Japanese Sword Glossary

japanese sword glossary

This glossary will help you grasp what makes Japanese swords real works of art, whether you are a seasoned sword collector, a martial arts aficionado, or simply someone with a profound interest in Japanese culture and workmanship.


  • ashi (足): Ashi are lines of harder steel, or temper lines, that stretch into the hardened edge in a blade.
  • ayasugi-hada (綾杉肌): A grain pattern resembling waves, common in Gassan blades.


  • bokutō (木刀): A wooden sword used for training in various martial arts.
  • bōshi (帽子): The pattern made by the hardening process in the tip of a blade.


  • chikei (地景): Lines of Nie crystals that appear to be flowing on the blade's surface.
  • chokutō (直刀): An early style of straight sword.
  • chōken (長剣): A long sword.
  • chōtō (長刀): A long blade.


  • daishō (大小): The set of long and short swords that a samurai wears.
  • daitō (大刀): A long sword, typically over 60 cm in length.


  • fuchi (渕): Metal cap that encases the grip (tsuka) of a Japanese sword.
  • fukura (脹): The rounded area on the blade edge near the point.
  • funbari (踏ん張り): The tendency of some blades to widen above the base.


  • gassan-hada (月山肌): A grain pattern in the form of undulating waves, associated with the Gassan school.
  • gendaitō (現代刀): Modern swords made after 1876.
  • gokaden (五ヶ伝): The Five Traditions of Japanese swordsmithing.
  • gomabashi (護摩箸): Parallel lines engraved on the blade that look like chopsticks.


  • ha (刃): The cutting edge of the blade.
  • hajimi (刃染): The transition zone between the tempered edge and the body of the blade.
  • hamachi (刃区): The notch at the beginning of the cutting edge.
  • hamon (刃文): The visual effect created on the blade by the hardening process.
  • hasaki (刃先): The cutting edge.
  • hataraki (働): Activities or effects in the hamon.
  • hijiki-hada (鹿尾菜肌): A type of grain pattern resembling seaweed.
  • hira (平): Flat surface of the blade.
  • hiraji (平地): The flat section of the blade between the shinogi and the hamon.
  • hira-zukuri (平造): A blade shape without a shinogi.
  • hitatsura (皆焼): A type of hamon that covers almost the entire blade.
  • hon-zukuri (本造): A traditional blade shape with a shinogi.


  • ichimai bōshi (一枚帽子): A type of boshi where the hamon goes all the way to the edge without a turn back.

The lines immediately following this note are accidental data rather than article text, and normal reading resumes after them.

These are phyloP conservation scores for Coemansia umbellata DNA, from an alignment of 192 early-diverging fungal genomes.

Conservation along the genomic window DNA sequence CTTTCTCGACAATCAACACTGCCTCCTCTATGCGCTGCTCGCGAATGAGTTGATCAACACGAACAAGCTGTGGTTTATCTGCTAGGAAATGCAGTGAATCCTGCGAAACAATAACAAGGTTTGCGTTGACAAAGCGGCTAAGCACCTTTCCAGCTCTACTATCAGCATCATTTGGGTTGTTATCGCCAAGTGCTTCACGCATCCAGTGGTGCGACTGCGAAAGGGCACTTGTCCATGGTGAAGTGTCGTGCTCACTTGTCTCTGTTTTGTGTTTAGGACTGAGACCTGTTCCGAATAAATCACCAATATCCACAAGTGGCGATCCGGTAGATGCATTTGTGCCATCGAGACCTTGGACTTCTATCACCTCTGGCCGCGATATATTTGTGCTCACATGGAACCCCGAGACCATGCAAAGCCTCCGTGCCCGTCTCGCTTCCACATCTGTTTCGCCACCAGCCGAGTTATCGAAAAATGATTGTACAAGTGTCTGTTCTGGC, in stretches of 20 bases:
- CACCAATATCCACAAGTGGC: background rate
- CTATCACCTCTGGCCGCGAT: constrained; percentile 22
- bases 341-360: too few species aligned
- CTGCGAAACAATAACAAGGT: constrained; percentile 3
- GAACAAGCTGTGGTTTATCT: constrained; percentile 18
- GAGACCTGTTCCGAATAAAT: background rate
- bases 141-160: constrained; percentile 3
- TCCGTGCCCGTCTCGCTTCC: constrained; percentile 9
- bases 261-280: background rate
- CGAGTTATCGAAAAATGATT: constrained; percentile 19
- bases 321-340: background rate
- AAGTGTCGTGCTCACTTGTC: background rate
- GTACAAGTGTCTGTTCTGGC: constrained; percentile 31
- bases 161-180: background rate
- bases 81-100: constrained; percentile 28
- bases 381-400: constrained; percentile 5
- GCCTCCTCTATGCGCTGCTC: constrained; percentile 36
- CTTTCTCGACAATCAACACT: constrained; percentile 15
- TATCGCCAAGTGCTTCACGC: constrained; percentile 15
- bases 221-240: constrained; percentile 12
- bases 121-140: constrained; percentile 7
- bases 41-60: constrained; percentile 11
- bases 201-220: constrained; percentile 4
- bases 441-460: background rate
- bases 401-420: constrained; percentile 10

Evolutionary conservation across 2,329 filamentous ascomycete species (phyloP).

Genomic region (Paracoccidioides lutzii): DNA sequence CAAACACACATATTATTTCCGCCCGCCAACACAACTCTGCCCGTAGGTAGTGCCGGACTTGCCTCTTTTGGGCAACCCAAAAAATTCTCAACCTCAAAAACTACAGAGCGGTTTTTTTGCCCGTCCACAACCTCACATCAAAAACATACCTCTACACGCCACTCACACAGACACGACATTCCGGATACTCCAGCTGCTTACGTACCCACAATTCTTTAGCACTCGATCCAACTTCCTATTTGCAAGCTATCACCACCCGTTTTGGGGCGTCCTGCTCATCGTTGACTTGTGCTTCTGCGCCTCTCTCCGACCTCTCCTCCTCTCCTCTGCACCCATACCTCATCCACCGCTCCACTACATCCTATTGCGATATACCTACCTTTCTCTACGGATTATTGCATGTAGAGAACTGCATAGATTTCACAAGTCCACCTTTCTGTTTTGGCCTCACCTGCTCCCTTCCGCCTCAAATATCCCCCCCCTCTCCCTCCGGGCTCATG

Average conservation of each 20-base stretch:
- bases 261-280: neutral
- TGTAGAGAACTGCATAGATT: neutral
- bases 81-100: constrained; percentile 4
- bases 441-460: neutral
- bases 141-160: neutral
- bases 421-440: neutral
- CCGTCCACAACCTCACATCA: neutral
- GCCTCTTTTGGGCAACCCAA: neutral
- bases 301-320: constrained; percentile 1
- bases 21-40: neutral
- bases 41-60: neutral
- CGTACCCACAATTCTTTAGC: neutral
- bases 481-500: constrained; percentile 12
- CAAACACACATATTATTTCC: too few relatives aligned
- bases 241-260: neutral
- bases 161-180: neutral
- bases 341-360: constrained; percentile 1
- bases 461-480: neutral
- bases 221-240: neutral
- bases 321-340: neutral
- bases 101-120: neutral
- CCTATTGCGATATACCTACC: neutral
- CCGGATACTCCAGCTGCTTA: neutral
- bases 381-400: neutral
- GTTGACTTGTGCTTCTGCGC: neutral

• ichimonji kaeri (一文字返り): A boshi with a straight turn back.
  • ikubi-kissaki (猪首切先): A style of kissaki that is short and stout, resembling a boar's neck.
  • iori (庵): A type of mune (spine of the blade) that resembles a peaked house roof.
  • itame-hada (板目肌): Wood grain pattern.


  • ji (地): The surface area between the shinogi and the hamon.
  • jigane (地鉄): The soft steel forming the body of the blade.
  • jihada (地肌): The grain pattern in the body of the blade.
  • ji-nie (地沸え): Nie crystals in the ji.
  • jōkotō (上古刀): Ancient swords made before the Heian period.
  • jūka chōji (重化丁子): A type of hamon with clustered choji shapes.
  • jūken (銃剣): A bayonet.


  • kaeri (返り): The turn back of the boshi.
  • kaiken (懐剣): A short dagger, often carried by women.
  • kasane (重ね): Thickness of the blade.
  • katana (刀): A curved, single-edged sword, traditionally used by the samurai.
  • kataochi gunome (肩落ち互目): A hamon in the shape of a half-circular or semi-circular pattern.
  • kawazuko chōji midare (蛙子丁子乱れ): A choji-midare hamon that looks like the shape of frog eggs.
  • ken (剣): A double-edged sword.
  • kinsuji (金筋): Literally "golden lines". Bright, linear streaks of nie within the hamon.
  • kissaki (切先): The point of a Japanese blade.
  • kōgai (笄): A spike for adjusting hair, often found in the same mountings as a sword.
  • kogatana (小刀): A small utility knife that fits into a pocket on the scabbard.
  • ko-itame-hada (小板目肌): Fine wood-grain pattern.
  • ko-mokume-hada (小杢目肌): Small wood burl pattern.
  • ko-shinogi (小鎬): A small or narrow shinogi.
  • koshi-zori (腰反): A type of curvature where the deepest curve comes at the sword's waist.
  • kotō (古刀): Old swords made prior to 1596.
  • kozuka (小柄): A small handle, usually for the kogatana.
  • Kyōhō Meibutsuchō (享保名物帳): An official list of famous swords compiled in the Kyōhō era.


  • machi (区): Notches on the blade where the tang begins.
  • masame-hada (柾目肌): Straight grain pattern.
  • Masamune juttetsu (正宗十哲): The ten famous students of the swordsmith Masamune.
  • matsukawa-hada (松皮肌): Pine bark pattern, a rare type of jihada.
  • mei (銘): The signature of the swordsmith.
  • meibutsu (名物): Famous or well-known blades.